Do talk about your filmwork prior to Back to the Drive-in!


I won a screenwriting competition for Script Magazine in 2004 and I have been working in different aspects of the industry ever since. Back to the Drive-in is my 4th feature documentary to be released.


How would you describe yourself as a director?


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Iím really interested in all the people I work with, and the subjects of my docs. In narrative, I really enjoy working with actors. I am also a writer, I also shoot, I also edit, Iím a drone pilot, I produce, so Iím very familiar with many aspects of filmmaking in addition to directing, which I think helps me to be a better director.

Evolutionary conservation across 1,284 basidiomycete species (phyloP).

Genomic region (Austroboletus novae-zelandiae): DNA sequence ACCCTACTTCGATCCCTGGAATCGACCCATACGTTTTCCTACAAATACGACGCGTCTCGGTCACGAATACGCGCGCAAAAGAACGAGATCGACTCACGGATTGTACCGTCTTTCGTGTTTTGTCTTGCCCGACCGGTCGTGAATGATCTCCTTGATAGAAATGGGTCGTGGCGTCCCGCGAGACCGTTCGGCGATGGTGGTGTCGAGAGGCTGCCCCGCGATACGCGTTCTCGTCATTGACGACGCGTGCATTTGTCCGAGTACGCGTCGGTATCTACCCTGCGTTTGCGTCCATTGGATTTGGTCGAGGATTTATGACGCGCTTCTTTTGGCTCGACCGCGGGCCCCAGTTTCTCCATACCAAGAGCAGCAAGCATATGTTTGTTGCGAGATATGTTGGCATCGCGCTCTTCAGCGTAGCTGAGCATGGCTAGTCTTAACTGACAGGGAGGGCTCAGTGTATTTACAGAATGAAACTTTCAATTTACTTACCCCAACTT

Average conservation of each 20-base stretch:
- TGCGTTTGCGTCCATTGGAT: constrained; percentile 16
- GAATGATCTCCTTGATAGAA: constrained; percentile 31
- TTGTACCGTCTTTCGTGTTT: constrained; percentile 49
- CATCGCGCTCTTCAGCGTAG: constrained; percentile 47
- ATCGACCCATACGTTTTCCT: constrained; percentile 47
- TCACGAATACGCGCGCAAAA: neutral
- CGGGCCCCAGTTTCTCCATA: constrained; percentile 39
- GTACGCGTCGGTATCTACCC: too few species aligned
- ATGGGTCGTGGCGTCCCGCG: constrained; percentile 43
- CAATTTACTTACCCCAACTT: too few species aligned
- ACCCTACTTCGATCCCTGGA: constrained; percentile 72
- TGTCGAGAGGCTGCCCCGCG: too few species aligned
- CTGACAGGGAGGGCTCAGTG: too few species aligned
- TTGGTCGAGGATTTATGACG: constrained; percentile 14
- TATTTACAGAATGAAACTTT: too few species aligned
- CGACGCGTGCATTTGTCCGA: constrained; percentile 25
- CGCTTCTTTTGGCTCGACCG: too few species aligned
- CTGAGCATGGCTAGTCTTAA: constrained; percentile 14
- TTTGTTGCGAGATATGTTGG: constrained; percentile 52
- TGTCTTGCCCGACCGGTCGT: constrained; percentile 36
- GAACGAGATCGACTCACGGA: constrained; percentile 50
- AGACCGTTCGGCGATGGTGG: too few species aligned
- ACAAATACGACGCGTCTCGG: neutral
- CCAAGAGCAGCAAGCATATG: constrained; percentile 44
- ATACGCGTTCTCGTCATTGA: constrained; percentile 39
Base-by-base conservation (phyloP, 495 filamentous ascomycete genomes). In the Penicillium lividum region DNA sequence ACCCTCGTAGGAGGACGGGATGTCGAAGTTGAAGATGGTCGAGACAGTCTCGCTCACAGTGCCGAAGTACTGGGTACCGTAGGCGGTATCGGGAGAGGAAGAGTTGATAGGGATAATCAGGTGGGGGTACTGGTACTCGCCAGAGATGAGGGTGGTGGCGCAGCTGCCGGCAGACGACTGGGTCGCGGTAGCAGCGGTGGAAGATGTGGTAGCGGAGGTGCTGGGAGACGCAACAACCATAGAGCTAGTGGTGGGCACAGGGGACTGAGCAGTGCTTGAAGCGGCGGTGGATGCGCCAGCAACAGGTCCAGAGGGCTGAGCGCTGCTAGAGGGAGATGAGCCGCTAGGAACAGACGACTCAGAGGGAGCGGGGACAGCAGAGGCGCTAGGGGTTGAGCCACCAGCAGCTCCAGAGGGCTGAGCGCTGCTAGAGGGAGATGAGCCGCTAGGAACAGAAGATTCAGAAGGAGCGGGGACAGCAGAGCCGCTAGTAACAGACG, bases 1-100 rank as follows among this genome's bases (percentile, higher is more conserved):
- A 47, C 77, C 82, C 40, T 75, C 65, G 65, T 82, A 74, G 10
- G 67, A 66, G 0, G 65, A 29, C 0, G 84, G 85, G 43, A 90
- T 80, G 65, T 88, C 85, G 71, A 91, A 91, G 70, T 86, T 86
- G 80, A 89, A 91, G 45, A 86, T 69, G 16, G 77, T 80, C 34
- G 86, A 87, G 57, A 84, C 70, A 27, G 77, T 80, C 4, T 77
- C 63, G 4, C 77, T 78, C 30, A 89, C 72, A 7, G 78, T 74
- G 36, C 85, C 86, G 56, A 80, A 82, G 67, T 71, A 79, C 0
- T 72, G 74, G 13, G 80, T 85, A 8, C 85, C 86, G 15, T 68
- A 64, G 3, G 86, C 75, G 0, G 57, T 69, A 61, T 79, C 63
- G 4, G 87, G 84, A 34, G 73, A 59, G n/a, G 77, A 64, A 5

Filmmakers who inspire you?


I like Brian DePalma because my favorite genre is thrillers. Also Hitchcock of course. I like Steven Soderberg because he always tries something different. Same with Richard Linklater. John Landis directed some of the best comedies of all time. Penelope Spheeris inspired me for documentaries, because when I saw The Decline of Western Civilization Part II: The Metal Years in a theater, it made me realize documentaries didnít have to be boring or about heavy topics.


Your favourite movies?


My favorite movie is Rocky. I love an underdog story - the movie is one, and so is the backstory of how it got made. I also love Carrie, The Shining, Rosemaryís Baby, for docs The Kid Stays in the Picture, I loved The Beatles Get Back. And many more.